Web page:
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Friday, 16 December 1983
Page: 4008

Senator HARRADINE(3.58) — We come to the Schedule of the Bill, the United Nations Convention on the Elimination of All Forms of Discrimination against Women. I ask that the response of the Attorney-General (Senator Gareth Evans) to me, which included certain interpretations placed by the Government on the Convention, be incorporated in Hansard.

Leave granted.

The document read as follows-

M83/11639:SB Senator Brian Harradine,Senator for TasmaniaParliament House, Canberra, A.C.T.

Dear Senator Harradine,

During the Second Reading Debates on the Sex Discrimination Bill 1983 you expressed your intention to seek further details of the Government's interpretation of various Articles of the United Nations Convention on the Elimination of All Forms of Discrimination Against Women.

You will appreciate, as the Bill deals with discrimination in certain specified areas, a number of Articles of the Convention will not be relevant. Article 6 ( exploitation of prostitution), Article 9 (nationality rights), Article 16 ( rights relating to marriage) and Parts V and VI of the Convention, for example, fall outside the scope of this particular legislation. In addition to these a number of aspects of other Articles will also not be relevant.

In assessing the relationship between the Convention and the Bill a further factor to bear in mind is that the Convention deals with two themes: measures to eliminate discrimination by ensuring equality of rights, and measures to prevent discrimination. It is the first of these themes with which Part II of the Sex Discrimination Bill is concerned.

In the light of these matters I enclose a copy of a note my Department has prepared on the interpretation of relevant Articles of the Convention. I understand the Prime Minister wrote to you some time ago in regard to some specific matters of interpretation you raised concerning Articles of the Convention. The attached note is fairly general and if after reading it you see any specific problems you may wish to raise these with me.

During the continuation of your speech on the Sex Discrimination Bill last Friday you also sought an assurance as to the position of pharmacists who did not wish to supply certain drugs, such as abortifacients, to customers. As Senator Ryan indicated at the time, if a pharmacist refused to stock these drugs that pharmacist would not commit an act of discrimination under the legislation. The essence of discrimination in clause 5 of the Bill is less favourable treatment on the ground of the sex of a person. A pharmacist who does not stock particular goods is not in a position to supply them to any person, so the sex, or indeed marital status, of the customer is irrelevant. A further consideration is that the refusal to stock the goods is because of the pharmacist's concern about the nature of the goods, not about the sex of any potential customer.

Yours faithfully,GARETH EVANS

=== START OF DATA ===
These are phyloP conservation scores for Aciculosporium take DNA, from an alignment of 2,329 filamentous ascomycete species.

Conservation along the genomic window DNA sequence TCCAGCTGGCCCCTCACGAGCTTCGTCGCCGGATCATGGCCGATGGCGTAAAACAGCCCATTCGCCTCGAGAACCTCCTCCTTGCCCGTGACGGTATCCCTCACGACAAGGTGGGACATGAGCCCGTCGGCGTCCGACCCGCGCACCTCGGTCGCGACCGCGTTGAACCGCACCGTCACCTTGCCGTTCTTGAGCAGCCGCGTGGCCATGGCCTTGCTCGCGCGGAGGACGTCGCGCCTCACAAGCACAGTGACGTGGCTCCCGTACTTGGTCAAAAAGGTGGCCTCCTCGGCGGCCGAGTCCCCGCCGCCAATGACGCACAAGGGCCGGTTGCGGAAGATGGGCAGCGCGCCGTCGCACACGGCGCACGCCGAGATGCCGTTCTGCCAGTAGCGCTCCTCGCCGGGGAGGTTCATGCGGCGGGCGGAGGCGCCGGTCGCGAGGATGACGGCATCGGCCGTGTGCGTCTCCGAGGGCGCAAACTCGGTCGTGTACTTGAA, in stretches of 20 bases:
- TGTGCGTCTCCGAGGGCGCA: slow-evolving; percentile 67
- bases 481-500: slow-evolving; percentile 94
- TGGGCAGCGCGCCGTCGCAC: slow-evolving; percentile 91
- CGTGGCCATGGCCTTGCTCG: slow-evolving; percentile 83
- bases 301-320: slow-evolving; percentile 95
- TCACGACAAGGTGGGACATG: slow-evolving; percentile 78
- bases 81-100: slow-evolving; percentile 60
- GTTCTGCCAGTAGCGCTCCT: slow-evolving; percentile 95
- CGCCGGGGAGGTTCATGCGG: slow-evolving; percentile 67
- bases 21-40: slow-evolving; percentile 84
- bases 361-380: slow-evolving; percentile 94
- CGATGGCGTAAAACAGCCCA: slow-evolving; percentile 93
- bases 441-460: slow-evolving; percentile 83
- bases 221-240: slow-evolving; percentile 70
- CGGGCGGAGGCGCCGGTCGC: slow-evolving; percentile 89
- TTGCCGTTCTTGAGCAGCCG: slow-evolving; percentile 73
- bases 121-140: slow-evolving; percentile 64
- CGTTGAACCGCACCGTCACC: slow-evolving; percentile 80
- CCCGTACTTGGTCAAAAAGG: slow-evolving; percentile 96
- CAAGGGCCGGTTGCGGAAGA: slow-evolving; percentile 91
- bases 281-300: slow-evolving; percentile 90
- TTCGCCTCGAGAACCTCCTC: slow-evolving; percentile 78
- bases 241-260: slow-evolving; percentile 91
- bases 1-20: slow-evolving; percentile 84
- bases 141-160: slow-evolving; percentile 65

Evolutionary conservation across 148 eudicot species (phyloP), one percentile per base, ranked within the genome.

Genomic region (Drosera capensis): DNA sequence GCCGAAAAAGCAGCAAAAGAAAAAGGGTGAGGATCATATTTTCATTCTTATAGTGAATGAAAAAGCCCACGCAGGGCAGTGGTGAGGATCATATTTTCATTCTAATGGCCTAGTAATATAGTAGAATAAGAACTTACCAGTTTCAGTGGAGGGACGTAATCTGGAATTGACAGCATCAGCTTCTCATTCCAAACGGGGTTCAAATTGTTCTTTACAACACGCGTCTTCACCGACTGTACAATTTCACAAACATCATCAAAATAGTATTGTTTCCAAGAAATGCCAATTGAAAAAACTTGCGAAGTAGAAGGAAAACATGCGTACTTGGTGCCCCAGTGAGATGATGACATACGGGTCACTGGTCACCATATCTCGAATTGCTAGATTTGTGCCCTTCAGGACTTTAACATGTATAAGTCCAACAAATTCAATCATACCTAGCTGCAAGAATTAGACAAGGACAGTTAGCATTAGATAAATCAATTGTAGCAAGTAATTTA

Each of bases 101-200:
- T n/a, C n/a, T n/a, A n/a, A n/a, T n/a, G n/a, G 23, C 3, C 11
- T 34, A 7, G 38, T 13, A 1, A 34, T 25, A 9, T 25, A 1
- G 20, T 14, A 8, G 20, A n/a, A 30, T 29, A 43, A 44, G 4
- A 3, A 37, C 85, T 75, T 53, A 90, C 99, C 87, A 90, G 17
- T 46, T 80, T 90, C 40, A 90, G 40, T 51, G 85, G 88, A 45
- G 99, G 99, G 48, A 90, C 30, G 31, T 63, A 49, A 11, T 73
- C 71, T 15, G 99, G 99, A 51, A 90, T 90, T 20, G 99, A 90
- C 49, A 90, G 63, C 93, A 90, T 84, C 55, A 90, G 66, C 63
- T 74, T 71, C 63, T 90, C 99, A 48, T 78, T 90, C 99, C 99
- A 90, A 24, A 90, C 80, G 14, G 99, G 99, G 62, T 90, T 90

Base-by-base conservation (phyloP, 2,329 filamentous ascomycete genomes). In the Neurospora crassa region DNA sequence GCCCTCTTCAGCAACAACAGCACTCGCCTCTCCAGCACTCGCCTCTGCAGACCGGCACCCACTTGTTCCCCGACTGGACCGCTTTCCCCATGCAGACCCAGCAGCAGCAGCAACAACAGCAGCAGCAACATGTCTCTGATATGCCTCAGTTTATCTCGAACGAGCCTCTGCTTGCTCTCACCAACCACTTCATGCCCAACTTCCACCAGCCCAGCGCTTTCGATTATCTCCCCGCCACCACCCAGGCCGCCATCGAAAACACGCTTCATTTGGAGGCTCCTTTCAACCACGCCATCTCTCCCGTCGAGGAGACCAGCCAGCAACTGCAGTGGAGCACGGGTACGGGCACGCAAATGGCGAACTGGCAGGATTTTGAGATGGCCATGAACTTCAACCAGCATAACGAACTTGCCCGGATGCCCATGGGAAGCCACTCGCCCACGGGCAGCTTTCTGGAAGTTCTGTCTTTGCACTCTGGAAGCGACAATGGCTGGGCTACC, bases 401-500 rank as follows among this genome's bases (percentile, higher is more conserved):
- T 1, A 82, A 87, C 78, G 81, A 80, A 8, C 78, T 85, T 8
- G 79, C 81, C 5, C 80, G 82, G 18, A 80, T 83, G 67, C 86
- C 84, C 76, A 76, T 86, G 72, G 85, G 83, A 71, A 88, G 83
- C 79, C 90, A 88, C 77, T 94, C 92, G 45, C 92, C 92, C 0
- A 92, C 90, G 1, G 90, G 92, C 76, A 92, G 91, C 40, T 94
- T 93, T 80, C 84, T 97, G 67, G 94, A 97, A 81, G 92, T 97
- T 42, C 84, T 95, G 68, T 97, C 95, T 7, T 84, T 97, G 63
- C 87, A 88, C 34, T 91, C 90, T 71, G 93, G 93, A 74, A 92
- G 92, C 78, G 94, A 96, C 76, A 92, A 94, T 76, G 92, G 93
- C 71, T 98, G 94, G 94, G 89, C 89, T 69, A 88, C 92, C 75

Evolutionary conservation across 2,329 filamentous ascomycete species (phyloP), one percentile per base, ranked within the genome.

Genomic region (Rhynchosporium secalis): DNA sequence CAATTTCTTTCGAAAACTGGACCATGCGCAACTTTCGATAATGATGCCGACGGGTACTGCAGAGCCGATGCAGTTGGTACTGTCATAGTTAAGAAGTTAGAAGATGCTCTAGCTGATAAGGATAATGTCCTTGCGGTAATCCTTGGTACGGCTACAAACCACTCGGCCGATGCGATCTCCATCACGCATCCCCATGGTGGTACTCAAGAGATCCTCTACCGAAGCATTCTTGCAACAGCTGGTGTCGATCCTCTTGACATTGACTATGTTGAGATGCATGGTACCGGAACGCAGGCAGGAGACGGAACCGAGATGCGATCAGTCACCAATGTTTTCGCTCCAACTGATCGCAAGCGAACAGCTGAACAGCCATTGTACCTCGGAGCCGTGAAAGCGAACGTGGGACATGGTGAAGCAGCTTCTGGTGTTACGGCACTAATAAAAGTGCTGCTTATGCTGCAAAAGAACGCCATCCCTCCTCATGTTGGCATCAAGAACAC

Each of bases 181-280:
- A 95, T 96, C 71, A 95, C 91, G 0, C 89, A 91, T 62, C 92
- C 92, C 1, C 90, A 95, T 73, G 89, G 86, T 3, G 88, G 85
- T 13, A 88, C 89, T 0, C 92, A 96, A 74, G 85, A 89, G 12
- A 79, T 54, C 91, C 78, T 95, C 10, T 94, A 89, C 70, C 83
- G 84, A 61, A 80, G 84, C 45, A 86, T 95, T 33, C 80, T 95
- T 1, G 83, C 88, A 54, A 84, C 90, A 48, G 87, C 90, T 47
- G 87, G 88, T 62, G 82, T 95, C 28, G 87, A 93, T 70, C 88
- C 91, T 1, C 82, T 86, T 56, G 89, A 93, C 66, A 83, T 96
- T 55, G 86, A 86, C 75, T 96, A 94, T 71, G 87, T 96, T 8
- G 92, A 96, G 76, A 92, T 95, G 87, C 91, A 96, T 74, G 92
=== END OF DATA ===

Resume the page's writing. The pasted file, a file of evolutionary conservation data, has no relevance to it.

Relationship to provisions of the Sex Discrimination Bill

Article 1 Definition of ''discrimination against women''.

Article 2 General obligations to ensure elimination of discrimination against women

The Government is committed to the elimination of discrimination against women and has chosen the Sex Discrimination Bill as an appropriate means of implementing obligations in Article 2. A number of the requirements of this Article can be satisfied by non-legislative means, such as through the conciliation and community education functions vested in the Human Rights Commission under the Sex Discrimination legislation.

Article 3 Article 3 is complementary to Article 2. Whereas Article 2 requires measures to eliminate discrimination, Article 3 requires measures to ensure equality. Article 3 is in general terms and does not oblige State parties to any particular course of action. One of the objectives which the Human Rights Commission has under its own Act and under the Sex Discrimination legislation is to guarantee the human rights and fundamental freedoms of Australians without distinctions such as sex.

Article 4 Article 4 allows States Parties to adopt temporary special measures to accelerate the achievement of equality between men and women: however these measures must be discontinued when their objectives have been achieved. Article 4.2 allows State Parties to adopt measures aimed at protecting maternity. These matters are reflected in the exemptions provided in the Sex Discrimination Bill.

Article 5 Article 5 requires appropriate measures-

(a) to modify social and cultural patterns of conduct of men and women, with a view to achieving elimination of prejudices and customary and all other practices which are based on the idea of the inferiority or the superiority of either of the sexes or on stereotyped roles for men and women.

This obligation is concerned with measures to eliminate prejudices and practices based on inferiority or superiority of either sex or on stereotyped roles of men and women. Stereotyping occurs where a particular role which is quite capable of being performed by either sex, is regarded as the preserve of one sex only, that is, without reference to the capabilities of individual members of that sex. The Sex Discrimination Bill is concerned with equality of opportunity. Neither the Convention nor the Bill requires that a man or woman is to be compelled to choose any particular role or to avail themselves of this equality of opportunity.